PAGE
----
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Depression is associated with increased sensitivity to signals of disgust: a functional magnetic resonance imaging study.

Surguladze SA, et al. J Psychiatr Res. 2010.

Abstract

Emotions of fear and disgust are related to core symptoms of depression. The neurobiological mechanisms of these associations are poorly understood. This functional magnetic resonance imaging study aimed at examining the Blood oxygenation level dependent (BOLD) response to facial expressions of fear and disgust in patients with major depressive disorder. Nine patients in an episode of major depression and nine healthy controls underwent two functional magnetic resonance imaging experiments where they judged the gender of facial identities displaying different degrees (mild, strong) of fear or disgust, intermixed with non-emotional faces. Compared with healthy controls, patients with depression demonstrated greater activation in left insula, left orbito-frontal gyrus, left middle/inferior temporal gyrus, and right middle/inferior temporal gyrus to expressions of strong disgust. Depressed patients also demonstrated reduced activation in left inferior parietal lobe to mildly fearful faces. Enhanced activation to facial expressions of disgust may reflect an emotion processing bias that suggests high relevance of emotion of disgust to depression.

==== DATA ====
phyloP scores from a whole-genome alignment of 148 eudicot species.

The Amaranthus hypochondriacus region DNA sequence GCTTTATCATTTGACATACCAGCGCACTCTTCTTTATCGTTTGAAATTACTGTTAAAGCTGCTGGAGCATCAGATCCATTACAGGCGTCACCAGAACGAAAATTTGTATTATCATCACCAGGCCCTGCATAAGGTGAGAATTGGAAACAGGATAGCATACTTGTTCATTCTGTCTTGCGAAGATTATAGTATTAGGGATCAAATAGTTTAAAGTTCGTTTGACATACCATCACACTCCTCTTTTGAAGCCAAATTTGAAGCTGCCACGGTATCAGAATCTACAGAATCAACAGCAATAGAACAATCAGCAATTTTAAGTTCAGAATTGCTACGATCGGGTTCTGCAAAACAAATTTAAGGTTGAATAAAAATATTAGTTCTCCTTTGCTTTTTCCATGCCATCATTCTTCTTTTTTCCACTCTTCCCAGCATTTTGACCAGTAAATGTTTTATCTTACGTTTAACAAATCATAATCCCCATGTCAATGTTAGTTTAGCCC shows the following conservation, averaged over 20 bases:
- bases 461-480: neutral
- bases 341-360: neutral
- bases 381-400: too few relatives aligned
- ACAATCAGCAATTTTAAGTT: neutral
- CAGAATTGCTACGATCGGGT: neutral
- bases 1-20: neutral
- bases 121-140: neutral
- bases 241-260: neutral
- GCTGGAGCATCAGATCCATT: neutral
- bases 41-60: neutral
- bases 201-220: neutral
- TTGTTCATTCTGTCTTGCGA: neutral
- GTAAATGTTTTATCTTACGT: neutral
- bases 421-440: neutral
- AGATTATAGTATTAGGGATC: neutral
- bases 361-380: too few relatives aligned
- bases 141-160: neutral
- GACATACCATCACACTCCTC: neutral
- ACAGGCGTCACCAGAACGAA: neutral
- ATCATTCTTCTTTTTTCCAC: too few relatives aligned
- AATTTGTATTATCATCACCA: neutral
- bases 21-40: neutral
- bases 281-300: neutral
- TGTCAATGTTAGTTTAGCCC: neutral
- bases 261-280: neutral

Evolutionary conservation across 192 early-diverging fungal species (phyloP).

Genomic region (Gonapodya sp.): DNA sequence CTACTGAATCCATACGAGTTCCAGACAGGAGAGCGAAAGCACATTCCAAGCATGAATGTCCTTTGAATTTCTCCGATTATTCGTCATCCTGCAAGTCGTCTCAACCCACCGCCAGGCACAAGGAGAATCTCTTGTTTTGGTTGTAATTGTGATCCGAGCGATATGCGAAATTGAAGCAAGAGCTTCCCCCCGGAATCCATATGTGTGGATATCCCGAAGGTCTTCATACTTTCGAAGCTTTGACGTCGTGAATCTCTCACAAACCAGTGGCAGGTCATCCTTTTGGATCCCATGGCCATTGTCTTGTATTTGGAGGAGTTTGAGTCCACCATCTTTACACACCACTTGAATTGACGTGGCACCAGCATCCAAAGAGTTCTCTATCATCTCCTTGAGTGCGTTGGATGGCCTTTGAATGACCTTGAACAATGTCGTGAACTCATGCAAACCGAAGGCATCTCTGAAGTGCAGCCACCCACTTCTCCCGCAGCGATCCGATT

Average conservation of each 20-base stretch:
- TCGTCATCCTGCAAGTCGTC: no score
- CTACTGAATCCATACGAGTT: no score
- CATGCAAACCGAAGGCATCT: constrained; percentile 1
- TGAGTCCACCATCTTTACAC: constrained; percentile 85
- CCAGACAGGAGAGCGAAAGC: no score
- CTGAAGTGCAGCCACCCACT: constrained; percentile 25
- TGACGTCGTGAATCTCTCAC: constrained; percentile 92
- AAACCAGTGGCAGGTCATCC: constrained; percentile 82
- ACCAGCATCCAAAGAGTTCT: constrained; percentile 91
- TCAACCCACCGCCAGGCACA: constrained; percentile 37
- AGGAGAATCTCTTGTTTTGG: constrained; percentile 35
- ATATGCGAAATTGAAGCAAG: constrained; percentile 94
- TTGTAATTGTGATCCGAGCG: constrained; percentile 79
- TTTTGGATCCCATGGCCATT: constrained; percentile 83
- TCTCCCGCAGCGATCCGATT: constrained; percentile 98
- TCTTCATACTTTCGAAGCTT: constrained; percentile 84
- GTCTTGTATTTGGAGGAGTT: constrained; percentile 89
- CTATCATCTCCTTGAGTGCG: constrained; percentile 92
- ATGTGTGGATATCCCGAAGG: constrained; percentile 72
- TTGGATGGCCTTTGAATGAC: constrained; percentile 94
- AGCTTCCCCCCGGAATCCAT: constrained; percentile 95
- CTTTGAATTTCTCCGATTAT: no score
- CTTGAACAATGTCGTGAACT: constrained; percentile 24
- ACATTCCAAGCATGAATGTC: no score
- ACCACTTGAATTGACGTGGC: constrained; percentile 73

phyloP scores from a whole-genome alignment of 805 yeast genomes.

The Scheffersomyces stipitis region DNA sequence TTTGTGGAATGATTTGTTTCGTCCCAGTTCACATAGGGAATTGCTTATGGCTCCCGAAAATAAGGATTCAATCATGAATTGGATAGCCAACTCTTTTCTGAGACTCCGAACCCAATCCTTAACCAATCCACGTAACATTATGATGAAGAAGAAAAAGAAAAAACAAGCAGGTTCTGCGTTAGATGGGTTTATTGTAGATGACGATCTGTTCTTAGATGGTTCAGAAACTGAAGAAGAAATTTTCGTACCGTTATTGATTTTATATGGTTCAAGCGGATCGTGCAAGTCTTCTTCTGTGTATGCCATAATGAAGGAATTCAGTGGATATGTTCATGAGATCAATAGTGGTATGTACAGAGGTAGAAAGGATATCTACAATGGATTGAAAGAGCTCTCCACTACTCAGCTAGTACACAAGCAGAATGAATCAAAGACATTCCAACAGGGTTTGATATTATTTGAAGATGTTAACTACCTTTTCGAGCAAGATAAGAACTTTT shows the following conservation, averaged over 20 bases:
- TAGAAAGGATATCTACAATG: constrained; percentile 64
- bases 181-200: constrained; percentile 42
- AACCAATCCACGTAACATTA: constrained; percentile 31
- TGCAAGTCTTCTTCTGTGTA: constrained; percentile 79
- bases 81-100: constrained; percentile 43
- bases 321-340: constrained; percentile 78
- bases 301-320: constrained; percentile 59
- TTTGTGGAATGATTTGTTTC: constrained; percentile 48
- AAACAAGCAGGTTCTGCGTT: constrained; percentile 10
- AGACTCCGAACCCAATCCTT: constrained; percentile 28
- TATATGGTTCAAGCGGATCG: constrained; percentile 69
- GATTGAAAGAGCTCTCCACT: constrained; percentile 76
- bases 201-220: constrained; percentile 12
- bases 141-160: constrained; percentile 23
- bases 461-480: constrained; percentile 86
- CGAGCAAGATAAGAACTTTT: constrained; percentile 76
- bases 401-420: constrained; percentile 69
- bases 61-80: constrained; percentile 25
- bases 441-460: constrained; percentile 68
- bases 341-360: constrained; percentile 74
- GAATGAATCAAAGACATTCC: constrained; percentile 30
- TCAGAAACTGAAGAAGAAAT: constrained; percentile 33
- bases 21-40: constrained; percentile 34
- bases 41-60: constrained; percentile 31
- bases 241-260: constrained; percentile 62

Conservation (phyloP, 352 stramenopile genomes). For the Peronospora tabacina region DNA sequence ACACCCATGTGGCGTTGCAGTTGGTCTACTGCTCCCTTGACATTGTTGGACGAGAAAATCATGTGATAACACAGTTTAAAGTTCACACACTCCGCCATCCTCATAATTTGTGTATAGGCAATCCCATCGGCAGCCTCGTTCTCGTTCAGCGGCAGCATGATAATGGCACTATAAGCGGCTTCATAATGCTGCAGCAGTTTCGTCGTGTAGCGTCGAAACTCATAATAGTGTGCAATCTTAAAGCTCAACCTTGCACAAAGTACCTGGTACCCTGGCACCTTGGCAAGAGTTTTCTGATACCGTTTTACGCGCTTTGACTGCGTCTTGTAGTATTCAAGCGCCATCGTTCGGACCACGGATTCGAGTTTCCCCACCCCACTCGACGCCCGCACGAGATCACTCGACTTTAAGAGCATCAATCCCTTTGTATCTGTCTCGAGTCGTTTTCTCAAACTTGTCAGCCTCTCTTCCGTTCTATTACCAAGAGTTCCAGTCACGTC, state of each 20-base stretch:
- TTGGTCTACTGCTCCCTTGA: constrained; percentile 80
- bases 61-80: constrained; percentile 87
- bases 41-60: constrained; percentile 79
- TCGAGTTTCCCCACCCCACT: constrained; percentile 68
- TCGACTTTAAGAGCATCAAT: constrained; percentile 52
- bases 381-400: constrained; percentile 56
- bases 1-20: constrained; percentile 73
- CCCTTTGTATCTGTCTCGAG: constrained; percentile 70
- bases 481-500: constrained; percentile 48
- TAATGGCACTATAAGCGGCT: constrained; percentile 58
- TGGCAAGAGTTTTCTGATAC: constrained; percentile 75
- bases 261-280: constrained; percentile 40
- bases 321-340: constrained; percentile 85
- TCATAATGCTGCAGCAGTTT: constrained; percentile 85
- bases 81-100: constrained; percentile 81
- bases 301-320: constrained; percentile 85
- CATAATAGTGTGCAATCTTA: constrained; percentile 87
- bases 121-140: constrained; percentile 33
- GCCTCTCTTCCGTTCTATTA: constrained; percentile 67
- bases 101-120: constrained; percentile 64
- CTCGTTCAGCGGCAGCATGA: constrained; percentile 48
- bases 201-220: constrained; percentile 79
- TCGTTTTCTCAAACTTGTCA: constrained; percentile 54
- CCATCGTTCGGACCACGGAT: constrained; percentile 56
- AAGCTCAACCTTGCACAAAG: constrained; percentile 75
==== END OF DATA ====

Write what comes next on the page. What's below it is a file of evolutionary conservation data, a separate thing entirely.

Copyright © 2010 Elsevier Ltd. All rights reserved.

PMID

20307892 [Indexed for MEDLINE]

PMCID

PMC4282743

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